Arles 2012: Arnaud Claass
In 1967, Arnaud Claass finished his music studies and took up photography. He traveled throughout the United States until 1970 when he developed a personal project. “Photography is not a response, nor a question, it is an exclamation!” he declared in 1996 in “In Photographies 1968-1995”. His photographic wanderings inspired by Robert Frank or Walker Evans led him to develop the notion of series, then of landscapes. It was Alain Desvergnes who in 1983 requested that he teach. “At the time, Alain had clear ideas about the teaching program, but we quickly agreed that there had to be several elements: artistic, theoretic and technical. We were pioneers, photography didn’t exist in an academic way. A very sad French reality. On a more personal level, what brought us together was our American past. I am heavily influenced by this culture.
“There was so much to do in France, we set our goals very high, as high as possible, and invited prestigious guests. International institutions slowly became intrigued by what we were doing in the school”. In 1987, the Cahiers de la Photographie dedicated an entire issue to Arnaud Claass. It mentioned the importance of photographic culture, of knowing its history, while at the same dime denouncing some of the theories by Barthes. Arnaud Claass’ photography was featured throughout the issue, offering an “art of little”. “We each develop a photography of our own”, a sort of ethic of distance and minute detail. “I used this experience in my teachings. In the school, I tried to help them develop their own languages, their own way to express their vision of the world.”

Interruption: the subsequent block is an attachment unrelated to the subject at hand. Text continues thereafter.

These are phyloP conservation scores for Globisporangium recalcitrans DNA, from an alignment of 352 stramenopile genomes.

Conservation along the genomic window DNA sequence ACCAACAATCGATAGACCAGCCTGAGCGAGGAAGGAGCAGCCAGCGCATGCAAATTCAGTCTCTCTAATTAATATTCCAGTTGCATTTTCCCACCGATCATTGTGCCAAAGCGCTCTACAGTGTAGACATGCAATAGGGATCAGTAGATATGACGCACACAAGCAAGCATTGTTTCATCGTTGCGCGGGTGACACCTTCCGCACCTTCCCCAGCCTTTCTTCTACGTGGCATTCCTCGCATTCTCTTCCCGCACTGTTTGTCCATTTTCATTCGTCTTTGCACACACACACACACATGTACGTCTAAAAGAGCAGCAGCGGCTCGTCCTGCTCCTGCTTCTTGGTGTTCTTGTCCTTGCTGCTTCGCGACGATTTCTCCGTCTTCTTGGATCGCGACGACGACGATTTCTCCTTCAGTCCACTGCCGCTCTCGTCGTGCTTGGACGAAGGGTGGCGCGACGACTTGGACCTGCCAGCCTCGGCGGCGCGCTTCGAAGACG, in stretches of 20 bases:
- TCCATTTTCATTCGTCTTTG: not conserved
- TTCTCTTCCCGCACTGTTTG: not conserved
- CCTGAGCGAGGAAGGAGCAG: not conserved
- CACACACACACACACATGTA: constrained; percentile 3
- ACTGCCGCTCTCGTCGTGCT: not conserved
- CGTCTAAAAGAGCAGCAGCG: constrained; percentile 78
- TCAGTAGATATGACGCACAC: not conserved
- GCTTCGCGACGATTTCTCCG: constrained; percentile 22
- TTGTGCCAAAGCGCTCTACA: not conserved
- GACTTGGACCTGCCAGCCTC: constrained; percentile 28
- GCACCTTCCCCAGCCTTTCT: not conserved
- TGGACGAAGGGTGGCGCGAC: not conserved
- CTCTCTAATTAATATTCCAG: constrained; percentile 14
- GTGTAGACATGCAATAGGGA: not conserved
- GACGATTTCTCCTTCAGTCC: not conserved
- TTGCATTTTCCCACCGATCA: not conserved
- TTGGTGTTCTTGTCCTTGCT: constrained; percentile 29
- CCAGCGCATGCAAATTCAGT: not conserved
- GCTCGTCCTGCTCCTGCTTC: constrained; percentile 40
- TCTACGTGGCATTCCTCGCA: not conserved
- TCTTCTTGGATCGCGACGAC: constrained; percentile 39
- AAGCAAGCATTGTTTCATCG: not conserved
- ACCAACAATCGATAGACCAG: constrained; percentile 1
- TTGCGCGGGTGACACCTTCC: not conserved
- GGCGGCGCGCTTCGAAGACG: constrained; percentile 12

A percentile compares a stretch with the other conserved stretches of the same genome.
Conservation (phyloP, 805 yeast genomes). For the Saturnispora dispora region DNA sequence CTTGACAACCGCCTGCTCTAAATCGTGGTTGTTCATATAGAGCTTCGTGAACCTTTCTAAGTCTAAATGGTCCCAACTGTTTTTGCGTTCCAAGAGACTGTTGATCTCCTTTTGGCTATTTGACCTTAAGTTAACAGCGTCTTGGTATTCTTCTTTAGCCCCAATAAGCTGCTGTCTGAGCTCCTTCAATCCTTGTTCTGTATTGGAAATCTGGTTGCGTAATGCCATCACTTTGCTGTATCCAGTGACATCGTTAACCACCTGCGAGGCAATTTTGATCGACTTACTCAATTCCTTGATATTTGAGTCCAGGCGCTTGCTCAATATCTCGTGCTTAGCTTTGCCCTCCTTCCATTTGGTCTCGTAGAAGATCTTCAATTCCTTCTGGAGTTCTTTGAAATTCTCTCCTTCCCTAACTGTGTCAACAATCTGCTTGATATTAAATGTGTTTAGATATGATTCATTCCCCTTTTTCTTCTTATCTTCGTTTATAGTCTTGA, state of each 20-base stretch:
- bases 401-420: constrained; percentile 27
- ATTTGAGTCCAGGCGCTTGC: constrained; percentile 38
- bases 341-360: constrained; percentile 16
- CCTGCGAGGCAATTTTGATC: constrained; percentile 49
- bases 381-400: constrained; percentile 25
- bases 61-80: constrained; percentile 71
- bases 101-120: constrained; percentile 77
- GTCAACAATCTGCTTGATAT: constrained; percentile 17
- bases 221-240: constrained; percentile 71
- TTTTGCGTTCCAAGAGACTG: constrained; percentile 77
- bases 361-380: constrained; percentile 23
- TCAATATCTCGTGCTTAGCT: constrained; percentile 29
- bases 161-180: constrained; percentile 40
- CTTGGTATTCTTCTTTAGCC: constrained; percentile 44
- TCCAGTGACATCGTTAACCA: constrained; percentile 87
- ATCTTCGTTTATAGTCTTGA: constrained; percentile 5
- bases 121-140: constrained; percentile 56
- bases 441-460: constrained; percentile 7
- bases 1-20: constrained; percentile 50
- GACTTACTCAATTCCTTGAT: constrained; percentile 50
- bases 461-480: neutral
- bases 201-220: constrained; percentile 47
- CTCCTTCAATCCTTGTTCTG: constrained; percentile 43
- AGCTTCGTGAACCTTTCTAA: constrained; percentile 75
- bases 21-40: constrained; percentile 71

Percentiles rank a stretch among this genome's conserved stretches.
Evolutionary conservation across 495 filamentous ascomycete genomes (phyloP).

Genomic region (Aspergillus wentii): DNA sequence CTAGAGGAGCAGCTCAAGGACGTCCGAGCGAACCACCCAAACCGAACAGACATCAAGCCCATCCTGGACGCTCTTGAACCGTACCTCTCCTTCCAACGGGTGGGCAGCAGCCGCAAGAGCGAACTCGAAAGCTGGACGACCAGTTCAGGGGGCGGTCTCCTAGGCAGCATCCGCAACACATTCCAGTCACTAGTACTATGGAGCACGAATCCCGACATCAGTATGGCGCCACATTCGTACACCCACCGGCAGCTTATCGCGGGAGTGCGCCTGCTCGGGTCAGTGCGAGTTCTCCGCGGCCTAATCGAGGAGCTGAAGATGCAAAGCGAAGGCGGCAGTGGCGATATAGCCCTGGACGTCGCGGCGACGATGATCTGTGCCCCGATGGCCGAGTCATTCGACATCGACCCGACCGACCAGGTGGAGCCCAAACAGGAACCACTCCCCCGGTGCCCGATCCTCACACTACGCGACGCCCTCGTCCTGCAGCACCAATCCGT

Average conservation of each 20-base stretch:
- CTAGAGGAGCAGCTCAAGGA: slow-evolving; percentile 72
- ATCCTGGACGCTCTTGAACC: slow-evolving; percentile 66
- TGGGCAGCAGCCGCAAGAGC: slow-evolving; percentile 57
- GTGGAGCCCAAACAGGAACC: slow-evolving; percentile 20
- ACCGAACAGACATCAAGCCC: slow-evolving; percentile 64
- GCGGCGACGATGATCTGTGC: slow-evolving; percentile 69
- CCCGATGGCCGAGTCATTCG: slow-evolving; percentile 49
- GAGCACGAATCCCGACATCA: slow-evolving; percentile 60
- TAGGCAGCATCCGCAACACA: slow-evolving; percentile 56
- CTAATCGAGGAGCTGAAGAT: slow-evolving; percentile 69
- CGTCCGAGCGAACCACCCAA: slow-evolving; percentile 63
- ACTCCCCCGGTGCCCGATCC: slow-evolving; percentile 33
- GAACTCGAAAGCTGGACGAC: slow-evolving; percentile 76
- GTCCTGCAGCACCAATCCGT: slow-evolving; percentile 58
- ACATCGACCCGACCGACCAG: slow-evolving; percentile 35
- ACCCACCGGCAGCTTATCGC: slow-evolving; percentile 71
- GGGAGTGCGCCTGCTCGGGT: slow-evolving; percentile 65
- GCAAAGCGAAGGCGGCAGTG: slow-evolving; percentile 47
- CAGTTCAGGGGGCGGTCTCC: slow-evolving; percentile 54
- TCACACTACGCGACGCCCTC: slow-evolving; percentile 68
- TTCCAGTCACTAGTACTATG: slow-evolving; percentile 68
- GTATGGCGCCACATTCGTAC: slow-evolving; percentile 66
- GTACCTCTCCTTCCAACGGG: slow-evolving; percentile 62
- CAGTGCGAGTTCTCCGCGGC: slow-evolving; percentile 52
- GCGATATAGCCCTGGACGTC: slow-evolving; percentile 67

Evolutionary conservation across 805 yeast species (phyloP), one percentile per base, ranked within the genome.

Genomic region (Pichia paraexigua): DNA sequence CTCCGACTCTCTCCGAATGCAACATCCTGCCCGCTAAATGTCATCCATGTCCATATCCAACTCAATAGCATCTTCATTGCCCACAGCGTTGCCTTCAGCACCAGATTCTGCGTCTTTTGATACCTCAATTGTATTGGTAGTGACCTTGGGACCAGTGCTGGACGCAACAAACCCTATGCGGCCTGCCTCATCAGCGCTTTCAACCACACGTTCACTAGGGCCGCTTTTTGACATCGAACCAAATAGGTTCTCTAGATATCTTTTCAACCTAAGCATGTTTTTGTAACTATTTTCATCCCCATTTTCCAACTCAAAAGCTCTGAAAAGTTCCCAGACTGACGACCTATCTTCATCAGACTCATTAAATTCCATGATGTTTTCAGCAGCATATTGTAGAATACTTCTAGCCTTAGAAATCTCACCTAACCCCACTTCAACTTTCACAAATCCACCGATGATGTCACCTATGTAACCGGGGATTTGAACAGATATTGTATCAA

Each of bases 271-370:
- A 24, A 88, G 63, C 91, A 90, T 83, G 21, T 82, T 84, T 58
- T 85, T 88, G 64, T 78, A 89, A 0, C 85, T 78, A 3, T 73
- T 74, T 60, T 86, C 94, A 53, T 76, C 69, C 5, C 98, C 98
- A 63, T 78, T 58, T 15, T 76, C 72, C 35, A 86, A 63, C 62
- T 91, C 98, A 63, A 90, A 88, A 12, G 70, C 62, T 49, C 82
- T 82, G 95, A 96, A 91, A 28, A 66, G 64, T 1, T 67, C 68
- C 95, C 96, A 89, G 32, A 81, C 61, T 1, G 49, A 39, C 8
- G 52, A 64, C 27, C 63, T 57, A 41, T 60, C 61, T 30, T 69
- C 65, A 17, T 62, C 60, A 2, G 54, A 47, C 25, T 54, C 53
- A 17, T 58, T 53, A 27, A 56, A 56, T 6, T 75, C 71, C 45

The festival is offering the exhibition “Le livre des traductions”. (The book of translations) where Arnaud Claass transforms the trivial elements of daily life in a fragmentary and mysterious dialogue.
Claass just published a book of reflections “Le réel de la photographie”. “I am interested in several issues. Including the future of reportage, about what is beautiful in photography, the representation of violence or the evolution of the photographic market.”
You can read the full version of this article by Wilfrid Estève on the French version of La Lettre.